Made in Milwaukee: Banker Wire fueling growth with more space in Mukwonago

Wire mesh is woven on looms at Banker Wire.

Look out over the production floor at Banker Wire’s new Mukwonago facility, and it seems that a large portion is wasted space.

But when you’re weaving up to 140 feet of coarse wire mesh, you need a lot of room to lay out wires before feeding them into a loom. You also need room to move product around when you embrace custom projects, even if that means shipping 10-foot by 25-foot sections of wire mesh in an angled crate.

“That would pretty much choke off the flow of our old building,” Harrison Horan said of a project with those dimensions making its way through Banker Wire’s new building in mid-June.

Banker Wire had moved into a 105,000-square-foot facility in Mukwonago in 2009, but even with additions, the company’s strong growth in recent years – from 32 employees in 2006 to 130 in 2016 – used up the available space in less than a decade.

“We were looking at our old facility a hundred different ways to try to improve some of the inefficiencies that we were seeing there,” said Horan, vice president of sales and marketing. “The types of jobs we were receiving were putting a toll on the layout of that building.”

In early 2018, the company announced plans to relocate two miles south, to a brand new 192,000-square-foot building in the Bear Industrial Park, along Highway 83 just south of I-43. The new facility allowed Banker Wire to set up its operations in a way that matched its recent growth, including room for weaving, wider aisles to accommodate large projects and even polishing the floors to reduce the effects of friction from wires dragging along the ground in the weaving process.

Banker Wire makes woven and welded wire mesh products using wires with diameters from 0.375 to 0.035 of an inch. The kind of precision where the friction of an unpolished floor matters is a major point of emphasis for the company, especially in woven materials.

Woven mesh is made by first taking raw round wire and running it through a crimper to establish where the intersection of wires will be made, then weaving the wires together on a loom.

“The result is you get tight, form-fitted mesh,” Horan said.

Understanding how to maintain precision for industrial applications – including in detention ponds, machine guards, food production and heat treating – gave Banker Wire a solid foundation to build on when wire mesh grew in popularity for architectural uses.

Horan said the rise of the material’s use for architectural and design applications accelerated in Europe in the early 2000s before migrating to the U.S. coasts, and eventually the Midwest. Today, Banker Wire’s business is split about 60-40 between industrial and architectural.

“Our heads were always so focused in on making this perfect crimp, everything is about this crimp, so when something aesthetic-driven came to us we were already there; we were ready for that challenge,” Horan said.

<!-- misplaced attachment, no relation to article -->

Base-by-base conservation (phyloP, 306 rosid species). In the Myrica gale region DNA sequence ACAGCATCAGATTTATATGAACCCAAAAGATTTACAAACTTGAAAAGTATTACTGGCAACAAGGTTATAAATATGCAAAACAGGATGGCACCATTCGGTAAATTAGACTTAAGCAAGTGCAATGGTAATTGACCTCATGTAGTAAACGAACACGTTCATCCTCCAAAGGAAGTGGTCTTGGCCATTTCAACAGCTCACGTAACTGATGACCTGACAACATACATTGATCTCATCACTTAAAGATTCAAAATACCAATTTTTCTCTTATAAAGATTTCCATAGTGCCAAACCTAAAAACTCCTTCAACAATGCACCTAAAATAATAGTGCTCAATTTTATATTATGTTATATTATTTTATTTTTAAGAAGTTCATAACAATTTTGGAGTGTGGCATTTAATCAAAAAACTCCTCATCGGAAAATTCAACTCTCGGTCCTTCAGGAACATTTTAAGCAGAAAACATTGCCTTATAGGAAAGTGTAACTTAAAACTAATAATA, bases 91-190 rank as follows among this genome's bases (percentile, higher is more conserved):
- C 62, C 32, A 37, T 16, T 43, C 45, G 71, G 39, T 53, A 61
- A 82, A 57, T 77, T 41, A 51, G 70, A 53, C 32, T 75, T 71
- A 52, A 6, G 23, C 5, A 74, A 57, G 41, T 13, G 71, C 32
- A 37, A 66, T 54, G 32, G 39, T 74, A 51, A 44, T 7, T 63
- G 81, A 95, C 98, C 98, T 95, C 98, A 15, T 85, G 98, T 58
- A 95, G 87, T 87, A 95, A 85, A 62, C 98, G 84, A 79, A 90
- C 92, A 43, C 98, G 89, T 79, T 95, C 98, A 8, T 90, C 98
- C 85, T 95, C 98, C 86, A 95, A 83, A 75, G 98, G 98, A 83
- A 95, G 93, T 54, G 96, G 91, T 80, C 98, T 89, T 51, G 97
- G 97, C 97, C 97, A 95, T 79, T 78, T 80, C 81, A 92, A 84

But making mesh with an eye to design as well as function means using more materials, more styles and more variety overall. Banker Wire now offers around 8,000 different configurations of wire mesh.

The company has invested in its own proprietary equipment that is designed to follow demand. The result is a wide range of capabilities and the ability to run projects as small as a set of kitchen cabinets or as large as materials for an entire stadium.

“Custom is not a scary word. Custom is not a dangerous word, which lends itself beautifully both to the industrial and the creative architectural side,” Horan said.

Even with all the options and different configurations, Horan acknowledged wire mesh is a product that is on the edge of being termed as a commodity. He said Chinese manufacturers in particular provide a challenge for the company.

“There are a lot of situations where I can’t even buy the raw material for what they’re selling the landed costs of the finished goods,” Horan said. “The good news is the quality really goes down hard and fast with the offshore material.”

On mesh with wider openings, there is a little more room for error, but precision matters even more on smaller patterns where there can be more than eight openings per inch or 96 wires per foot.

“It’s a cumulative problem,” Horan said. “A lot can go wrong over 96 wires.”

C.I. Banker Wire & Iron Works Inc.
123 Boxhorn Drive, Mukwonago
Industry: Woven and welded wire mesh
Employees: 160 

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Arthur Thomas
Arthur covers banking and finance and the economy at BizTimes while also leading special projects as an associate editor. He also spent five years covering manufacturing at BizTimes. He previously was managing editor at The Waukesha Freeman. He is a graduate of Carroll University and did graduate coursework at Marquette. A native of southeastern Wisconsin, he is also a nationally certified gymnastics judge and enjoys golf on the weekends.

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